Peanut’s oldest known relatives held some secret defenses in their genes when South American farmers first crossed the two wild species around 8,000 years ago to create the modern peanut.
Over the years, the breeding for taste, size and other traits has reduced diversity in modern varieties. The Peanut Innovation Lab is working not only to find the diversity in modern peanut, but also to introduce new diversity from the wild species. These efforts are aimed at helping to improve future peanut varieties – which already adapts well to different climates – become even more resilient to disease, pests and extreme weather.
“We are excited about the opportunities that modern science provides to both identify the diversity in existing peanut varieties, but also to recreate the original crosses between wild progenitors to create new peanut varieties,” Dave Hoisington, Director of the Peanut Innovation Lab at the University of Georgia said. “By linking US scientists with scientists in Africa, I’m positive we’ll achieve great success in developing much better varieties for U.S. and African farmers.”
Finding ancient strength
Working with Senegalese geneticist Daniel Fonceka, David Bertioli is introducing the traits of wild alleles into cultivated peanut in west Africa, a strategy that previously produced six new varieties in Senegal – with higher yield, more haulm mass and larger seeds.
At the same time, Soraya Leal-Bertioli is focused on incorporating genetic strengths of ancestor plants to fight groundnut rosette disease or GRD, a peanut nemesis across Africa. The lines developed in the US and Senegal will be tested in Uganda – a hot spot for GRD - and crossed with local lines to produce cultivars with higher resistance to GRD and late leaf spot.
Scientists have tapped into wild species to find disease resistance before, but we have more tools to pinpoint the genes today.
The earliest cultivated peanut was grown in Peru, a place that doesn’t have wild peanut ancestors. That means people already were breeding peanut thousands of years ago and carried the seed to modern-day Peru to plant, Bertioli said.
Modern polyploid peanut comes from two distinct genomes to create Arachis hypogaea.
“Peanut came about through the intervention of man,” Bertioloi said. “Disease resistance through indigenous species was done in the 20th Century, but that origin was lost in the pedigree.”
Plant breeders continued to select for certain traits so that no one is sure how similar varieties are and which ones might hold some of those powerful traits of the ancestors.
Mapping today’s diversity
To understand the genes different peanut varieties around the world hold, a project spearheaded by University of Georgia scientist Peggy Ozias-Akins is mapping the genetic diversity of peanut varieties grown across Africa. By understanding the genetic differences in varieties, scientists in the lab can pinpoint the genes attached to different resiliency traits and empower plant breeders to incorporate those traits into new varieties.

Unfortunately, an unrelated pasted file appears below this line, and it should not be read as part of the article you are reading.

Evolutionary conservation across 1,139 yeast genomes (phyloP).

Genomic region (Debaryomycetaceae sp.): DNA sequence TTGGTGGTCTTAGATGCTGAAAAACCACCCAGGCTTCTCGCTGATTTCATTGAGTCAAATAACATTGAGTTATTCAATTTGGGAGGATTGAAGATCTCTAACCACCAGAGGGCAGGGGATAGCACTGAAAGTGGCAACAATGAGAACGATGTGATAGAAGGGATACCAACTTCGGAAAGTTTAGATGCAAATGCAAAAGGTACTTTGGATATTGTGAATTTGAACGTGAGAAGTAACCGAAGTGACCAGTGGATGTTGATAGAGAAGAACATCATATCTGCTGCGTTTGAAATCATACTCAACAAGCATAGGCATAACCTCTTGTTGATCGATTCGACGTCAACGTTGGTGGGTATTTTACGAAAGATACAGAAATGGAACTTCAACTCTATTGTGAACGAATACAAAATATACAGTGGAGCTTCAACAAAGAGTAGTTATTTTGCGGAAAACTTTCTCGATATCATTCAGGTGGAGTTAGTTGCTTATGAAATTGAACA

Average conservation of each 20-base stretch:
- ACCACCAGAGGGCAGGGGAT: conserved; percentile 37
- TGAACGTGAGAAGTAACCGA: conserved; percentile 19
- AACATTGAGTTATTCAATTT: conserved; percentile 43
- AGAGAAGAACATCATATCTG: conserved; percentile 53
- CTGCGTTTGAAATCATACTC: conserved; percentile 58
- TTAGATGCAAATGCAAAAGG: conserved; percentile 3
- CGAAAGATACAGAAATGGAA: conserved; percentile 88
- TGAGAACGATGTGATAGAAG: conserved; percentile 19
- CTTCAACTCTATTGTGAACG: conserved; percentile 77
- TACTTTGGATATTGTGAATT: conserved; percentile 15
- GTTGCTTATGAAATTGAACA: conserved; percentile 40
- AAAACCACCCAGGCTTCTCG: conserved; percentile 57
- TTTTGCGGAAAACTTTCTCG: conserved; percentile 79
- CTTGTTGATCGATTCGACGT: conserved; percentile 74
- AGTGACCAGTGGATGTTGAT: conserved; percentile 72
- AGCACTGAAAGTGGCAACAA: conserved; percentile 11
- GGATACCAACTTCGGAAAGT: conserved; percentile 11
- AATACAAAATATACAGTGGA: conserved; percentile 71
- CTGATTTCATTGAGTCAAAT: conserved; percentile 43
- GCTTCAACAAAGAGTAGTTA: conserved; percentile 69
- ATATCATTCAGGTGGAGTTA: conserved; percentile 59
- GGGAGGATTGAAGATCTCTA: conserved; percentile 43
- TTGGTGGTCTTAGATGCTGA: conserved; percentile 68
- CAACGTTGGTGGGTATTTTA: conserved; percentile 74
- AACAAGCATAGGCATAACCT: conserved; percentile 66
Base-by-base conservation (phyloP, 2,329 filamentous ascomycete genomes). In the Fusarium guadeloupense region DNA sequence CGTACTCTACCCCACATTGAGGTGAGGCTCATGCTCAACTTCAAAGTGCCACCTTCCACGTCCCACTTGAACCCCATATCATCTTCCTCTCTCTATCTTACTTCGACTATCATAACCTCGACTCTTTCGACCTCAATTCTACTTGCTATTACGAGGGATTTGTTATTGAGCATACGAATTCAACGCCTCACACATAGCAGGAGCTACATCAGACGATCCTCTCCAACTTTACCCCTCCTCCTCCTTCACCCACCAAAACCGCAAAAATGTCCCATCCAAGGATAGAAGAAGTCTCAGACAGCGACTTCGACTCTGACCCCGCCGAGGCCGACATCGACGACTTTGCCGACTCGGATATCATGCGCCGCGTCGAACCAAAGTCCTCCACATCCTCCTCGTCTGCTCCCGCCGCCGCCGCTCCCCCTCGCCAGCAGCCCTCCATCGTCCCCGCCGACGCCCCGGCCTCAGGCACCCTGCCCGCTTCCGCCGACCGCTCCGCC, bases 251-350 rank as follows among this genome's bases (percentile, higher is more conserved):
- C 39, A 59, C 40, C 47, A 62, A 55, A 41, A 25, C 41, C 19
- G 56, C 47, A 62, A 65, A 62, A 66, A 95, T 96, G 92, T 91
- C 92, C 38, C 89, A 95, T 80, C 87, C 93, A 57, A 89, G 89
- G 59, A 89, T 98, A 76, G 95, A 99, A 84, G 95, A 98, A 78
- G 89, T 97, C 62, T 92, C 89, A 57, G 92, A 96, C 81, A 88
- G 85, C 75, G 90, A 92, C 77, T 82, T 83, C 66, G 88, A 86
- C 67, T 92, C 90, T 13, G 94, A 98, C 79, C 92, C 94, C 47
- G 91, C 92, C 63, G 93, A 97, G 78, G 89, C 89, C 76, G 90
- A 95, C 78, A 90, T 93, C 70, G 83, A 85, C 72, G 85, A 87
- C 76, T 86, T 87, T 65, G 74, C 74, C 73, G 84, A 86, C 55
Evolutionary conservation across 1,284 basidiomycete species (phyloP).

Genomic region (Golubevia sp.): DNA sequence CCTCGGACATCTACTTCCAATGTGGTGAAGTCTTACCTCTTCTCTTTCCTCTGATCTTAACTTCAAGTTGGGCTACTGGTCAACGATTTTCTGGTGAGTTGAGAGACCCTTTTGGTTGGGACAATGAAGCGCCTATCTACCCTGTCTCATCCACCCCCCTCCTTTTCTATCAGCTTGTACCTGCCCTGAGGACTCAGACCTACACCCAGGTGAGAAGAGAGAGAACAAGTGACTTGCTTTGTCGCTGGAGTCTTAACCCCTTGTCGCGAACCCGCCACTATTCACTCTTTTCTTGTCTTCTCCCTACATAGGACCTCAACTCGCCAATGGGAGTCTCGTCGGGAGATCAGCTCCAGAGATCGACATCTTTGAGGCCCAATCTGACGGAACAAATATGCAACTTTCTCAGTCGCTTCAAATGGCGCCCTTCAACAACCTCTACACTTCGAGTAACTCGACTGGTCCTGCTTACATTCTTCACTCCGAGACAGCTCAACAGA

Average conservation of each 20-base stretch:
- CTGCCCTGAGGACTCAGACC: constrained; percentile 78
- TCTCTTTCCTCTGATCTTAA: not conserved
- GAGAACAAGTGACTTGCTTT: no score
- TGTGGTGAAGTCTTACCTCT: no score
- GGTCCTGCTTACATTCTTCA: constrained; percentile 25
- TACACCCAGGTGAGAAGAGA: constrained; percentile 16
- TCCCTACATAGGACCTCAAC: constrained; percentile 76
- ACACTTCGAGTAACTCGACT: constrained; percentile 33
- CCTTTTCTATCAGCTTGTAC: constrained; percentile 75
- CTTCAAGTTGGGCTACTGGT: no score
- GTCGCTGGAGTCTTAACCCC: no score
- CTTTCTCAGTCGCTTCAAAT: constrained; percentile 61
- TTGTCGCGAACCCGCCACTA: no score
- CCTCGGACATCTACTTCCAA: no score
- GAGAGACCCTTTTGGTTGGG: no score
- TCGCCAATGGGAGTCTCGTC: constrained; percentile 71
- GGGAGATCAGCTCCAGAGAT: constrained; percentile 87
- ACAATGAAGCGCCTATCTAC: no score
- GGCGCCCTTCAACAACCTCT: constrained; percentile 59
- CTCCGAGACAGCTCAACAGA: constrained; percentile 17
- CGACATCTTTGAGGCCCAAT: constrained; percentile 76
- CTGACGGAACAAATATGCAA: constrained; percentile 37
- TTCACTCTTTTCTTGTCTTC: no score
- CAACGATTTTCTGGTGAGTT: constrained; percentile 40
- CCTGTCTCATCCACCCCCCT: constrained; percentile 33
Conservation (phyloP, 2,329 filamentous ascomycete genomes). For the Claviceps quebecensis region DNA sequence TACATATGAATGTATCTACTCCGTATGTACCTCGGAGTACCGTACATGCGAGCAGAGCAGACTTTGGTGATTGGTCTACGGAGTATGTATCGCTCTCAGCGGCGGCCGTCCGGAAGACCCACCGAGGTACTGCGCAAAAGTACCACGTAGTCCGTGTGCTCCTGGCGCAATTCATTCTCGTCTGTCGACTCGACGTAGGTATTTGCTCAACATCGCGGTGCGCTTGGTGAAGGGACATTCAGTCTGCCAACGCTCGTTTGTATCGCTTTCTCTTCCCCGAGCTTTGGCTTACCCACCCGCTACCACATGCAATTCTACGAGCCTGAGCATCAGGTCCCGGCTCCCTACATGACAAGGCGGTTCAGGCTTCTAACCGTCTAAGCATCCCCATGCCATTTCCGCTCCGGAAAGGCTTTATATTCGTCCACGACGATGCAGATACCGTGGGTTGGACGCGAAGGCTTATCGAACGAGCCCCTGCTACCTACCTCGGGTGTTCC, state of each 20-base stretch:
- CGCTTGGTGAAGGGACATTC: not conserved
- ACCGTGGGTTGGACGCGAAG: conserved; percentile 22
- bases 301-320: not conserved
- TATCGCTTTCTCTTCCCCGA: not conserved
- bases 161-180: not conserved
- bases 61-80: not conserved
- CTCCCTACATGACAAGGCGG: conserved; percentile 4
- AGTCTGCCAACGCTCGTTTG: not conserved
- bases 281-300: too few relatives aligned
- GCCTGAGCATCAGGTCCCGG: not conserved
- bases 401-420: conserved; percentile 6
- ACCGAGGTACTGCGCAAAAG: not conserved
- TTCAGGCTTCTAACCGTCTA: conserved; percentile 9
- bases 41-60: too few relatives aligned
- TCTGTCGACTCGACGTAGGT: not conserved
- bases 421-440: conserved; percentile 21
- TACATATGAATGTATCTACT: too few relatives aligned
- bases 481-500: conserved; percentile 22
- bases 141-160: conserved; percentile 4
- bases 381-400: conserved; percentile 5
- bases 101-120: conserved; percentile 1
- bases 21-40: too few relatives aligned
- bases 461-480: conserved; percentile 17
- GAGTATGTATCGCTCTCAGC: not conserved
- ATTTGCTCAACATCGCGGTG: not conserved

First, plant breeders from several African countries – Ghana, Mali, Niger, Senegal and Togo in west Africa and Malawi, Mozambique, Uganda and Zambia in southern and eastern Africa – submitted seed of a total of 1300 peanut varieties grown in their regions.
Plants were grown out in Senegal, DNA extracted and genotyping done in the USA. Scientists are evaluating the data to determine the overall diversity of the submitted lines, and to define a subset of lines to evaluate in the field across Africa.
Now, Ozias-Akins is genotyping another 2500 lines of African origin that are stored in the USDA germplasm collection in order to determine whether those lines have more or less diversity than those now used in breeding programs. Thirty-six African countries of origin are represented among the selections.
Breeding for new traits
With the new Breeding Management Software (or BMS) developed by the Integrated Breeding Platform, the peanut breeders in national programs in Malawi, Mozambique, Zambia and Uganda are better equipped to design trials, use barcodes for tracking seed and plots, acquiring field data using digital handheld devices, and efficiently analyzing the results from trials. The data is stored in the cloud where the team can collaborate, the records are safe from natural disaster and data grows season after season.
“The crossing design, pedigree of developed lines, salient attributes of the developed lines needs – all these steps used to be captured manually as a standalone process and stored on shelves. Retrieving and using that information was very challenging, if not impossible, particularly when the person who wrote down the data wasn’t there. The BMS allows all that information to be housed in one unit,” Okello said.
“As our breeding program is moving towards marker-assisted breeding, BMS will be even more handy. From planning to genotype data management, and introgression of useful QTLs” – all benefit from BMS.”